Caught in a web of repression: Iran’s human rights defenders under attack details how scores of human rights activists – often labelled “foreign agents” and “traitors” by state media – have been prosecuted and jailed on spurious “national security” charges, dealing a crushing blow to hopes of human rights reform raised during President Hassan Rouhani’s first election campaign. Some activists have been sentenced to more than 10 years behind bars for simple acts such as being in contact with the UN, EU or human rights organizations including Amnesty International.
“It is a bitter irony that as the Iranian authorities boast about their increased engagement with the UN and the EU, particularly in the aftermath of the nuclear deal, human rights defenders who have made contact with these same institutions are being treated as criminals,” said Philip Luther, Amnesty International’s Research and Advocacy Director for the Middle East and North Africa.
“Rather than propagating the dangerous myth that human rights defenders pose a threat to national security, the Iranian authorities should focus on addressing the legitimate concerns they raise. These are people who have risked everything to build a more humane and just society – it is appalling that they are so viciously punished for their bravery.”
The organization is calling on the EU, which announced plans to relaunch a bilateral human rights dialogue with Iran in 2016, to speak out in the strongest terms against the persecution of human rights defenders in the country.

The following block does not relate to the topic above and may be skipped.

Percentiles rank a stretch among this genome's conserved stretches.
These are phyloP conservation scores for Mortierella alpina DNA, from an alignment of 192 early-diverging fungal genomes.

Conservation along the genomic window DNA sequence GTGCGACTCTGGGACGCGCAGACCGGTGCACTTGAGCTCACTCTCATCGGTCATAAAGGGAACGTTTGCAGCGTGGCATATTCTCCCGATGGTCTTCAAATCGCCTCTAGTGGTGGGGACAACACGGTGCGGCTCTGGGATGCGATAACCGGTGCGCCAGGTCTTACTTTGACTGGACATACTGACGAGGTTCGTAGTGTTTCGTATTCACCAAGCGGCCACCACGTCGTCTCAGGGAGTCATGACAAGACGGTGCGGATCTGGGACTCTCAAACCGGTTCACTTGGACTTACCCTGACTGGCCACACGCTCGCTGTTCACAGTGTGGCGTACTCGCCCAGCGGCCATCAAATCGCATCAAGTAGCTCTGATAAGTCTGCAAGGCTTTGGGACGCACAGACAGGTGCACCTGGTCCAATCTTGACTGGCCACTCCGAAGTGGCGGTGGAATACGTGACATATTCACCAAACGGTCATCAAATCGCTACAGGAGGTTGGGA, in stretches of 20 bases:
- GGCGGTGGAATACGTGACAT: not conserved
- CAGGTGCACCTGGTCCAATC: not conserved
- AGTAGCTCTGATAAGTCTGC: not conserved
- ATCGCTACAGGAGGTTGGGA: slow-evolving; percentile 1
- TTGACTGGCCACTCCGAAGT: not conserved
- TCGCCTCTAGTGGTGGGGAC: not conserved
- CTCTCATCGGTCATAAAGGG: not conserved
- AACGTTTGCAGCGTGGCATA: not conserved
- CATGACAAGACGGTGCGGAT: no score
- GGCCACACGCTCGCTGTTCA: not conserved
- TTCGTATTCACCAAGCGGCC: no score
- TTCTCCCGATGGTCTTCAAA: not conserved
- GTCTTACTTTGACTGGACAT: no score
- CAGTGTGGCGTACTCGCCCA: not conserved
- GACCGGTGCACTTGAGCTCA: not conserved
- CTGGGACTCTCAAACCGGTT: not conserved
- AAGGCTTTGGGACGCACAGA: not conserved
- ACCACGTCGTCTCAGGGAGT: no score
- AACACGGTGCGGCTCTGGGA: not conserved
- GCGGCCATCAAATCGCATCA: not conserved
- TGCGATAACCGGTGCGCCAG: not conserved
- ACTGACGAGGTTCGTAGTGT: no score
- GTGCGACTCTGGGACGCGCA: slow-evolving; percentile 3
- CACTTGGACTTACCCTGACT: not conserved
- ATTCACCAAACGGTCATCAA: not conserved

“The international community, and in particular the EU, must not stay silent over the outrageous treatment of human rights defenders in Iran,” said Philip Luther.
“Instead of appeasing Iranian officials, the EU should forcefully call for the immediate and unconditional release of all those jailed for their peaceful human rights activism and for an end to the misuse of the justice system to silence activists.”
The report provides a comprehensive overview of the crackdown targeting a wide range of human rights defenders from key battlegrounds for human rights in Iran. It highlights 45 cases including anti-death penalty campaigners, women’s rights activists, trade unionists, minority rights activists, human rights lawyers, and activists seeking truth, justice and reparation for mass extrajudicial executions and enforced disappearances in the 1980s.
Closing in on the defenders
Over the past four years, Iran’s judicial authorities have dropped the threshold for invoking vague and overly broad national security-related charges and, at the same time, sharply increased the length of prison sentences given to convicted human rights defenders. The head of the judiciary is appointed by Iran’s Supreme Leader.
In case after case, people have been sentenced to lengthy prison terms, sometimes exceeding a decade, for acts that should not even be considered crimes. These include contact with the UN and the EU, as well as with media outlets, international trade union associations and human rights groups based outside Iran including Amnesty International.